Lord Shaftesbury retained the chapel until 1938, when it was transferred to the Church of Ireland.

Brian Barton remarks that the chapel effectively became the responsibility of St Peter’s parish church from that year.

The first public service was held at the Chapel of the Resurrection on the 18th September, 1938.

The building suffered minor damage during the Belfast Blitz, and repairs were subsequently carried out to the damaged roof and windows.

The chapel continued to be used regularly for services between 1938 and the 1960s; due to the decline in church attendance, however, the change in the make-up of the local population and the vandalism of the building (following the development of post-war housing around it in the 1950s and 1960s), regular services were abandoned in 1965.

The last service was held on the 27th august, 1972.

The congregation of St Peter’s endeavoured to maintain the chapel, but by 1974 recurrent acts of vandalism had forced the Select Vestry to remove all furnishings from the building and to sell the organ to a rural church.

By the 1980s the church had fallen into an advanced state of disrepair and was curtailed behind a barbed-wire fence.

In 1982 the vaults beneath the chapel were vandalised and the remaining tombs (the remains of the Chichester family) desecrated by vandals.

Sadly the chapel has continued to lie vacant since the 1970s.

In 2007-08 holding repairs were carried out to the chapel, which included repairs to its roof, the restoration of its roof trusses and the cleaning of its stonework.

The restoration aimed to make the chapel safe and restrict further acts of vandalism; all openings and doors were blocked up.

Some of the original furnishings of the chapel survive at St Peter’s parish church, Antrim Road, Belfast.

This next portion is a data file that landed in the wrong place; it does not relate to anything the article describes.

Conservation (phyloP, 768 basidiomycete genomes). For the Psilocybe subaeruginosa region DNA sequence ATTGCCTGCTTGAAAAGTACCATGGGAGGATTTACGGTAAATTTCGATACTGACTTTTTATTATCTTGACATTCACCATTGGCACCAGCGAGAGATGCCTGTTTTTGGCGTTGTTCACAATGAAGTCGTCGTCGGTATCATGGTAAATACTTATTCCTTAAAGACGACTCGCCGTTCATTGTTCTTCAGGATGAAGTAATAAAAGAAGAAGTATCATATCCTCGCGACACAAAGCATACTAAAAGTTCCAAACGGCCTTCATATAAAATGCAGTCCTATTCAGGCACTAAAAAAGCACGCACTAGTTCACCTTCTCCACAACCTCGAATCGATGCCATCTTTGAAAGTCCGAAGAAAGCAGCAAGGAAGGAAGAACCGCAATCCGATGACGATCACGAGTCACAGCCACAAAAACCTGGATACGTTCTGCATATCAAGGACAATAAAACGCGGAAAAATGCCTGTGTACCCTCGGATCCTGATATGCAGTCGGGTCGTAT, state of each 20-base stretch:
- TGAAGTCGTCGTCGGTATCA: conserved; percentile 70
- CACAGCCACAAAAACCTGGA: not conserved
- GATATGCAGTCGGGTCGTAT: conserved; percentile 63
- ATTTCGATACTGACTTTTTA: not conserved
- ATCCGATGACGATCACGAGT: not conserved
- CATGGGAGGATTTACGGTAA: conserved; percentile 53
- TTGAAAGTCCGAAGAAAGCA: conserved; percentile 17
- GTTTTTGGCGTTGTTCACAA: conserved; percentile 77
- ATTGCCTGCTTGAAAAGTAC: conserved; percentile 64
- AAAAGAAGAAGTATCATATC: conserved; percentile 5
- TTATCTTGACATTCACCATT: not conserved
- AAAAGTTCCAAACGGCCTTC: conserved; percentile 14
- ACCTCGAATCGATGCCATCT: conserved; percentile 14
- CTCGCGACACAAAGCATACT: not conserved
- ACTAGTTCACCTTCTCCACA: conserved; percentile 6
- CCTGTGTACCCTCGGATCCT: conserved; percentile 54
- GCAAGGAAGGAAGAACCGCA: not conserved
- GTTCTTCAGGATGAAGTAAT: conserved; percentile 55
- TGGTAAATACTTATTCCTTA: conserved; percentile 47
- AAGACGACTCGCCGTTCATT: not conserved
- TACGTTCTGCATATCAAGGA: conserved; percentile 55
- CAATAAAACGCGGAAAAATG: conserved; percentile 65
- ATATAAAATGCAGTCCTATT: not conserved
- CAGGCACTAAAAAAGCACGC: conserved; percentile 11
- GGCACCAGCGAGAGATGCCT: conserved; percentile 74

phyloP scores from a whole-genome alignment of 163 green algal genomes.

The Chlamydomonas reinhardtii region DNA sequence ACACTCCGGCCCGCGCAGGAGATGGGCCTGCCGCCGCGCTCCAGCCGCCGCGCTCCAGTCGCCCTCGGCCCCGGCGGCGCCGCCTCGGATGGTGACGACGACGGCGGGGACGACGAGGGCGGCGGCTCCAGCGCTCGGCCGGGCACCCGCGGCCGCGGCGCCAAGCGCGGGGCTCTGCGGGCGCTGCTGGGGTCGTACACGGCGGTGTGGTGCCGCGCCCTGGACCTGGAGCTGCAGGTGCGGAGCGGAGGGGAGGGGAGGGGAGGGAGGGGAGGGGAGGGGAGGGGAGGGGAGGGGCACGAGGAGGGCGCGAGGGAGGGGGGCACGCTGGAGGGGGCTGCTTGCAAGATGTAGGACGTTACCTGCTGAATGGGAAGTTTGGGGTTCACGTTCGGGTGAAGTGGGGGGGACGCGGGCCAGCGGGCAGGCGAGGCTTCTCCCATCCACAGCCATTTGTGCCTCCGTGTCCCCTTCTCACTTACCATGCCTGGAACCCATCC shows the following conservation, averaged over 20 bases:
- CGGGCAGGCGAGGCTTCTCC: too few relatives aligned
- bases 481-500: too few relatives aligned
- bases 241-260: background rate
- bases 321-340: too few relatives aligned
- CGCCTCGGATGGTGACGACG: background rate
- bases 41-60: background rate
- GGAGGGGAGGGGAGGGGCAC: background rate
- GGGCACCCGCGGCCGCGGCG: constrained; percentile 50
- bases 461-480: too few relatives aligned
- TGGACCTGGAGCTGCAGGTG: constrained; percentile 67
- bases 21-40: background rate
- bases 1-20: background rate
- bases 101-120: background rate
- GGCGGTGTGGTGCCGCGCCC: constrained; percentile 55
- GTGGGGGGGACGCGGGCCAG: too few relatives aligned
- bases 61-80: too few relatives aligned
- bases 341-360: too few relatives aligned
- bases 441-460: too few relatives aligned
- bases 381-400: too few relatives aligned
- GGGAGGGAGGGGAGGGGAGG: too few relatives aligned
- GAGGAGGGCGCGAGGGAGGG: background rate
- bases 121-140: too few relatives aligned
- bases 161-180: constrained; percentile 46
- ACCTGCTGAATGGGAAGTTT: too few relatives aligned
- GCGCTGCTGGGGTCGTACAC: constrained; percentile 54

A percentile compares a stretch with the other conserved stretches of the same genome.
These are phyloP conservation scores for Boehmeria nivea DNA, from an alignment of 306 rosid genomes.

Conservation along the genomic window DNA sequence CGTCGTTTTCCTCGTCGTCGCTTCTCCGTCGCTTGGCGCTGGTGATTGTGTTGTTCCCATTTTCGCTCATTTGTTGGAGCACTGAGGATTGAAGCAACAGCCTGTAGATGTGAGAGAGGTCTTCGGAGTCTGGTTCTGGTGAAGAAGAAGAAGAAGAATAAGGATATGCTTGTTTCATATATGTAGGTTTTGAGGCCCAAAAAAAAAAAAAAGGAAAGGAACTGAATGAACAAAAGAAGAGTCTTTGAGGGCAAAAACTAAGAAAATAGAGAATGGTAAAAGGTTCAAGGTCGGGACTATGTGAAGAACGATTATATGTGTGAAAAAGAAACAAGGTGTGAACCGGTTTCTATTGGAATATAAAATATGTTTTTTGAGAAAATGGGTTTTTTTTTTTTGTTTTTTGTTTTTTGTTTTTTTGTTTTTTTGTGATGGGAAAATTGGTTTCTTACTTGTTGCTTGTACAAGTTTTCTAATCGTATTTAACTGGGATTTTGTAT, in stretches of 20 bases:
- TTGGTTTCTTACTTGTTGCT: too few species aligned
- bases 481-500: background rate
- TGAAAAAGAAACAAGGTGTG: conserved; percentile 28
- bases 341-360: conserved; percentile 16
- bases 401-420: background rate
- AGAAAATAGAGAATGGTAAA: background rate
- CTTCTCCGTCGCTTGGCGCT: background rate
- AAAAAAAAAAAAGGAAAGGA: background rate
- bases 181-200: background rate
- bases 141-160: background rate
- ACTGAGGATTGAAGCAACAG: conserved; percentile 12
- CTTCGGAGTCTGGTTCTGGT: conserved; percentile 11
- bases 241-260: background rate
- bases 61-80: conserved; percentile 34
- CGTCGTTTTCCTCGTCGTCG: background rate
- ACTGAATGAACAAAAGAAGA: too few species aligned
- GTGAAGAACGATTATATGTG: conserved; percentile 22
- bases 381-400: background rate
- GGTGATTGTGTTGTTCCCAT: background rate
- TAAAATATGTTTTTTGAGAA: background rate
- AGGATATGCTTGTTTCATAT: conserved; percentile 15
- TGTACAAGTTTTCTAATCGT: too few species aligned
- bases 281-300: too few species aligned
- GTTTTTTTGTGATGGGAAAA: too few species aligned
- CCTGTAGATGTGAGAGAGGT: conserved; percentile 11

In a side chapel of St Peter's (opened in 2000; named the Chapel of the Resurrection) are a number of artefacts from the derelict chapel, including its reredos, the altar, a number of statues, the credence table and the original lectern.

The chapel has a heavily-pitched, natural slate roof, with masonry cross finial to gabled façade and metal cross finial to apse.

Rock-faced masonry walls have cut-stone dressings, including string-courses and stepped buttresses.

Pointed arch window openings to nave have tracery, forming a bipartite arrangement.

There is a rose window at the gabled façade, and trefoil-arch openings to belfry.

A pointed arched door opening is set within a cusped and sprocketed, gabled surround.

The chapel's interior was of great beauty and charm.

Two effigies or statues of Lord Belfast, one of which was a life-size representation in pure white marble of him on his death-bed, his mother holding his right hand; the other, a plaster statue of the young nobleman.

Both are now in Belfast City Hall.

First published in February, 2014.  See the Mausolea & Monuments Trust.


Joyce Lardie said...

Did you know the stained glass windows were moved and are now held in Church of Ireland St. Comgalls Rathcoole

Timothy Belmont said...

I wasn't aware of that. Many thanks for the information. Tim.